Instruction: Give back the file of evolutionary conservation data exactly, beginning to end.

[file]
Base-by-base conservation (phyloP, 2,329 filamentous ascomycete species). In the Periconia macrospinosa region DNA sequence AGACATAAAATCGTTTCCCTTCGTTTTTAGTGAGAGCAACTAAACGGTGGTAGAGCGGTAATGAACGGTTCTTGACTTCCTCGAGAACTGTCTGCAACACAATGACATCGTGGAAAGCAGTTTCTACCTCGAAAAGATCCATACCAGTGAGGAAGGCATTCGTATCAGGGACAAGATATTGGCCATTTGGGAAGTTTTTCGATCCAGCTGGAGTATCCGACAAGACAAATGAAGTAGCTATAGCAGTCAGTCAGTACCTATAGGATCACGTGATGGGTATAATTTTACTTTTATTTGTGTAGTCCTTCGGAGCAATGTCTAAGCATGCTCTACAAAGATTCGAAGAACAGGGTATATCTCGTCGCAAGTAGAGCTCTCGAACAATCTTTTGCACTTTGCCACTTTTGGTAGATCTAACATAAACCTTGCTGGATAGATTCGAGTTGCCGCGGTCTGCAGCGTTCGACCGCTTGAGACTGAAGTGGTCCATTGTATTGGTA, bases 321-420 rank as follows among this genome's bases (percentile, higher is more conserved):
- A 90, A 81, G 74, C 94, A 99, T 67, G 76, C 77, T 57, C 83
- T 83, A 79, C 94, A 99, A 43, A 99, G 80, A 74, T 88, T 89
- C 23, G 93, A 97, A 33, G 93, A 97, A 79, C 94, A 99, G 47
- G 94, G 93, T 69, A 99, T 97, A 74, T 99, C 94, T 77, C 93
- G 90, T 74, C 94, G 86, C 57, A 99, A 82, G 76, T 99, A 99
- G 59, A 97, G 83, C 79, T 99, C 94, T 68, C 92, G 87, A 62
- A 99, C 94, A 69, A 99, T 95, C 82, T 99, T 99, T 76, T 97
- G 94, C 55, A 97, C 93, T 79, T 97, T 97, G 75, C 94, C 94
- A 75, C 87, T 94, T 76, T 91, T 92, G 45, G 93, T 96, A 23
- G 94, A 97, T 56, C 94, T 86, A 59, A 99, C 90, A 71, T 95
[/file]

Base-by-base conservation (phyloP, 2,329 filamentous ascomycete species). In the Periconia macrospinosa region DNA sequence AGACATAAAATCGTTTCCCTTCGTTTTTAGTGAGAGCAACTAAACGGTGGTAGAGCGGTAATGAACGGTTCTTGACTTCCTCGAGAACTGTCTGCAACACAATGACATCGTGGAAAGCAGTTTCTACCTCGAAAAGATCCATACCAGTGAGGAAGGCATTCGTATCAGGGACAAGATATTGGCCATTTGGGAAGTTTTTCGATCCAGCTGGAGTATCCGACAAGACAAATGAAGTAGCTATAGCAGTCAGTCAGTACCTATAGGATCACGTGATGGGTATAATTTTACTTTTATTTGTGTAGTCCTTCGGAGCAATGTCTAAGCATGCTCTACAAAGATTCGAAGAACAGGGTATATCTCGTCGCAAGTAGAGCTCTCGAACAATCTTTTGCACTTTGCCACTTTTGGTAGATCTAACATAAACCTTGCTGGATAGATTCGAGTTGCCGCGGTCTGCAGCGTTCGACCGCTTGAGACTGAAGTGGTCCATTGTATTGGTA, bases 321-420 rank as follows among this genome's bases (percentile, higher is more conserved):
- A 90, A 81, G 74, C 94, A 99, T 67, G 76, C 77, T 57, C 83
- T 83, A 79, C 94, A 99, A 43, A 99, G 80, A 74, T 88, T 89
- C 23, G 93, A 97, A 33, G 93, A 97, A 79, C 94, A 99, G 47
- G 94, G 93, T 69, A 99, T 97, A 74, T 99, C 94, T 77, C 93
- G 90, T 74, C 94, G 86, C 57, A 99, A 82, G 76, T 99, A 99
- G 59, A 97, G 83, C 79, T 99, C 94, T 68, C 92, G 87, A 62
- A 99, C 94, A 69, A 99, T 95, C 82, T 99, T 99, T 76, T 97
- G 94, C 55, A 97, C 93, T 79, T 97, T 97, G 75, C 94, C 94
- A 75, C 87, T 94, T 76, T 91, T 92, G 45, G 93, T 96, A 23
- G 94, A 97, T 56, C 94, T 86, A 59, A 99, C 90, A 71, T 95